I’ve been watching the DVDs of, Upstairs, Downstairs, specifically the episodes set between 1905 and 1908. I have become completely drawn in by the show, even falling in love with the character named Elizabeth. The daughter of Tory politician Richard Bellamy MP and Lady Marjorie Bellamy, Elizabeth has just returned from Germany where she read philosophy. Beautiful and intelligent, she is now an ardent socialist.
To celebrate Elizabeth’s return, her parents threw a ball, which Elizabeth found annoying and frivolous. She asks her mother how she could throw a ball with so many homeless and hungry people in London. Later, Elizabeth helps organize a group of upper class women to assist in a soup kitchen. She gets shoes for shoeless children, doesn’t pay for them, and gets arrested.
Otherwise, Elizabeth hangs out and parties with a nonconformist (bohemian) crowd which causes her parents as well as the servants to become greatly upset and embarrassed (It’s hilarious). And after Elizabeth becomes enchanted with a nonconformist poet who also happens to be an irresponsible and narcissistic but handsome fool, she declares that she is against religion and marriage.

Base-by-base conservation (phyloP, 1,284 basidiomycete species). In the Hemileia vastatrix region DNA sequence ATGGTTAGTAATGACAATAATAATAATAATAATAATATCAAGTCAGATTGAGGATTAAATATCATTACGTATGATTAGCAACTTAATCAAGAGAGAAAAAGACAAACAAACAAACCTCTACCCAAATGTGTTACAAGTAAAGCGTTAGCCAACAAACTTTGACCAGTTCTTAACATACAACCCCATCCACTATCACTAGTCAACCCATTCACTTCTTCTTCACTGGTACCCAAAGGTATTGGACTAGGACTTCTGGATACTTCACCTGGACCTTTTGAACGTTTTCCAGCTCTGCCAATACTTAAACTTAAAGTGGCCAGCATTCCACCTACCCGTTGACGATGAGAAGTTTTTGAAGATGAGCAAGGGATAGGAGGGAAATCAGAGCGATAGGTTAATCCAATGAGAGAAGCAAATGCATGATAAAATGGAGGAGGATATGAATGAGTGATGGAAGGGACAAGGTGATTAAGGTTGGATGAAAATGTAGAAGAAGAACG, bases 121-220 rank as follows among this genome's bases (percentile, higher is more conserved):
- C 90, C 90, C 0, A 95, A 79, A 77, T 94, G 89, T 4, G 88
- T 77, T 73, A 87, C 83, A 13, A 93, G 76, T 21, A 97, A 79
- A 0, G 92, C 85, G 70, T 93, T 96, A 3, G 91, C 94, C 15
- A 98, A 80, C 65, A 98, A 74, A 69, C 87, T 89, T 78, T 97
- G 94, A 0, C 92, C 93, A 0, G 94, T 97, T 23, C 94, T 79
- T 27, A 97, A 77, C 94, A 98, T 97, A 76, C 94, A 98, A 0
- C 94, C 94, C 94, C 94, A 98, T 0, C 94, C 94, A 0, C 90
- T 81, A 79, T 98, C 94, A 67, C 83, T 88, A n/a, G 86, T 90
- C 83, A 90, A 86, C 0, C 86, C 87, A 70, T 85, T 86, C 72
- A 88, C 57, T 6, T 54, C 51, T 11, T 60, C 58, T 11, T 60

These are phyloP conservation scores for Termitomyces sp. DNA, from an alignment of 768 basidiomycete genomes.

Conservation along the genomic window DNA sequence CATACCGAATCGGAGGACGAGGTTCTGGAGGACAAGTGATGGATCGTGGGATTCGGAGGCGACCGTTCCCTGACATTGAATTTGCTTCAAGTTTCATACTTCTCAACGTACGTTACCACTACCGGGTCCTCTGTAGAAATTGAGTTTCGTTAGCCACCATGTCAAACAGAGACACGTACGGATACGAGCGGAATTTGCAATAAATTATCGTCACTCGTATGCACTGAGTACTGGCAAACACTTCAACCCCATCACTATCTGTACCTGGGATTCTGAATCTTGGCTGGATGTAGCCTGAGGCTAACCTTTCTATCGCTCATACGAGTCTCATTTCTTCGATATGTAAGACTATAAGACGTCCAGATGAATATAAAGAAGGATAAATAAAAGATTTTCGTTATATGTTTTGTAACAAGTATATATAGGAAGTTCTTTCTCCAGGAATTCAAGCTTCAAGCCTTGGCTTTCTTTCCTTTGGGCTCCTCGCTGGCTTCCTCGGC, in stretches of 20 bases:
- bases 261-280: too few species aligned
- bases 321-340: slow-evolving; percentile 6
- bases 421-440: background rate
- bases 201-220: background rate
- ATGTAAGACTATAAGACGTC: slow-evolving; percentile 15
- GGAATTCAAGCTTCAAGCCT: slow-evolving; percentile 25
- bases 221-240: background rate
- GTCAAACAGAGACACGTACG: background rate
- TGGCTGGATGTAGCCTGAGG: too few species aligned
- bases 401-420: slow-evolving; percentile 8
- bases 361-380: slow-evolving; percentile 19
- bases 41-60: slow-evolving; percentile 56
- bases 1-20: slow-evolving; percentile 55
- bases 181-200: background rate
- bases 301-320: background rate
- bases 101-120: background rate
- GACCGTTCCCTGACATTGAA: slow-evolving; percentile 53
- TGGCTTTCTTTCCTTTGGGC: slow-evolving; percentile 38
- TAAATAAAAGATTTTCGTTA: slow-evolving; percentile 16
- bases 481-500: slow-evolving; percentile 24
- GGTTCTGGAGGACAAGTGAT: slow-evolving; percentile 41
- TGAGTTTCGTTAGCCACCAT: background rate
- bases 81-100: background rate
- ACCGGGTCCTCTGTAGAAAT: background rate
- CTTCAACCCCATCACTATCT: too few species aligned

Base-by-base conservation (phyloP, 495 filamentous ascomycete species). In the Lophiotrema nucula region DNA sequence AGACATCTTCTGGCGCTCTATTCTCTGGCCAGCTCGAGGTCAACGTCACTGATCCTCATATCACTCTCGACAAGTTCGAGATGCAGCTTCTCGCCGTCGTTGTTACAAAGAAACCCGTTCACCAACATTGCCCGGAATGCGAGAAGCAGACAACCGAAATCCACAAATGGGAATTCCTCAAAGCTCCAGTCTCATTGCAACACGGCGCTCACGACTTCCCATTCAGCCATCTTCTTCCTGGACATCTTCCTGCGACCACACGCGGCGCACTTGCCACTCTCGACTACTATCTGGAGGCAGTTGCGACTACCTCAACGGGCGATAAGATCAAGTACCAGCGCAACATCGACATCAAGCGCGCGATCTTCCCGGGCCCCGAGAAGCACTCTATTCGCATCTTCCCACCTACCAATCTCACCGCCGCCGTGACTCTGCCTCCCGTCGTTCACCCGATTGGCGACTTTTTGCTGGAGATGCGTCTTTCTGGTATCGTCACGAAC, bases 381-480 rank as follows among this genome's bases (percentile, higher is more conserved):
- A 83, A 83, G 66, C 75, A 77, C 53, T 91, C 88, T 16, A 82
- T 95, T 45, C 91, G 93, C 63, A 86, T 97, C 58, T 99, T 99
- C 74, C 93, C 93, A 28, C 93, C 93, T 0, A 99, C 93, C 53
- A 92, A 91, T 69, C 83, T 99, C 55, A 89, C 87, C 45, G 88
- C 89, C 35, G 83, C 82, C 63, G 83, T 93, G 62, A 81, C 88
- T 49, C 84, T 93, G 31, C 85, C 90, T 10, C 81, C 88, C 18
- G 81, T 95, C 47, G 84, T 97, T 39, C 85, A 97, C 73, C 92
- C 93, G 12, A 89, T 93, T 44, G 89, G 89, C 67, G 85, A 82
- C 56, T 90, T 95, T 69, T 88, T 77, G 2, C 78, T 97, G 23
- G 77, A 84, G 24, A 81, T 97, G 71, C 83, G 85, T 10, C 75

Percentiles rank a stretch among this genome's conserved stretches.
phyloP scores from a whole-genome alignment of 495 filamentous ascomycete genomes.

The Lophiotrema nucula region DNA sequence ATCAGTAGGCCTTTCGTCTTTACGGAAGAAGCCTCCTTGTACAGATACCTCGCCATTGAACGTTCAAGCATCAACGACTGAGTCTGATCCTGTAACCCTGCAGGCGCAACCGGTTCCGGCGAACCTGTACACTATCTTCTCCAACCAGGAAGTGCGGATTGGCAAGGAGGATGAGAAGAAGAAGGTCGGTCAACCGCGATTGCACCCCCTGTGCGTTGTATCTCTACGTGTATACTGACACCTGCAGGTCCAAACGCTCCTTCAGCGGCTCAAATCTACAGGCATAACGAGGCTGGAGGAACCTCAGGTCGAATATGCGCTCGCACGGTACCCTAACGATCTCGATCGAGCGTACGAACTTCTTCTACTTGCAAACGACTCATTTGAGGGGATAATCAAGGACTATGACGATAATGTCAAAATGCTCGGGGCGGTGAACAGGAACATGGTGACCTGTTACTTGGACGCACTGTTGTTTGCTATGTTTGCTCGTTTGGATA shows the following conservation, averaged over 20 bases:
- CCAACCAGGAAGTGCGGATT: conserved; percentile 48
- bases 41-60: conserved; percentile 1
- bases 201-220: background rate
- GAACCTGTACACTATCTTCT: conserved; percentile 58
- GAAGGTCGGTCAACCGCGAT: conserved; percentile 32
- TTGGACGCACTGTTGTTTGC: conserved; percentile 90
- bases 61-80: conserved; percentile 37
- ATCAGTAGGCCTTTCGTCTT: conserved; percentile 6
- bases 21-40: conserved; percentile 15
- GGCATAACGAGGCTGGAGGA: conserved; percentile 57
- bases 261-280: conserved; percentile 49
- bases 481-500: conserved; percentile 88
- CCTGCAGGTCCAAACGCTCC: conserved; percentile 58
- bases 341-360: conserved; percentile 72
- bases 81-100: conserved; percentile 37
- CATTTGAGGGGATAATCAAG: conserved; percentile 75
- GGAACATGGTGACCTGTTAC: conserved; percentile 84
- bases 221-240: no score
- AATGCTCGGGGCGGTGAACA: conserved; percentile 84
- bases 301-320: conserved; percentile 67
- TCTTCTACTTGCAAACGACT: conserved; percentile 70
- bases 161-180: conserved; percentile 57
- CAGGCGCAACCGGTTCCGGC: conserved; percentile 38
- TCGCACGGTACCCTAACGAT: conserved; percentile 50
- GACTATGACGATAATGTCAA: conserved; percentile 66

Unlike Elizabeth’s mother, who is full of Victorian airs, the free and outspoken Elizabeth is always down to earth and always herself. She treats the family servants like true friends and equals, and humorously, she sees right through the phony veneer of the conventional upper class boys. The point is that between the philosophy and the help for the poor, I fell in love with her.
Naturally, I felt curious about the actress who played Elizabeth, Nicola Pagett, and so I googled her. The very first item that I found was a newspaper article (dated 1997) titled, “Madly in love: how Nicola Pagett's infatuation tipped over into obsession.” It said in part:
Yesterday it emerged that the Prime Minister's press secretary had been the object of Nicola Pagett's erotomanic obsession.
"I fell in love with The Stranger's face. I looked at a man's face and into his eyes on a screen and I believed him. `If it doesn't begin it can never end.' That's what I wrote to him.
So Nicola Pagett, the former Upstairs Downstairs actress, bravely chronicles in her autobiography the beginning of her descent into obsessive manic depression as she falls in love and becomes obsessed with a man she sees on TV whom she nicknames "The Stranger".
Yesterday it was claimed that The Stranger was in fact the Prime Minister's press secretary, Alastair Campbell.
Next, I clicked on an interview (dated 2001). The more I read of the interview, the more disappointed and shocked I became as I came to see the reality of the actress. The real life woman, Nicola Pagett, was as naive and simple-minded as the lowly servant girls in the Upstairs, Downstairs episodes.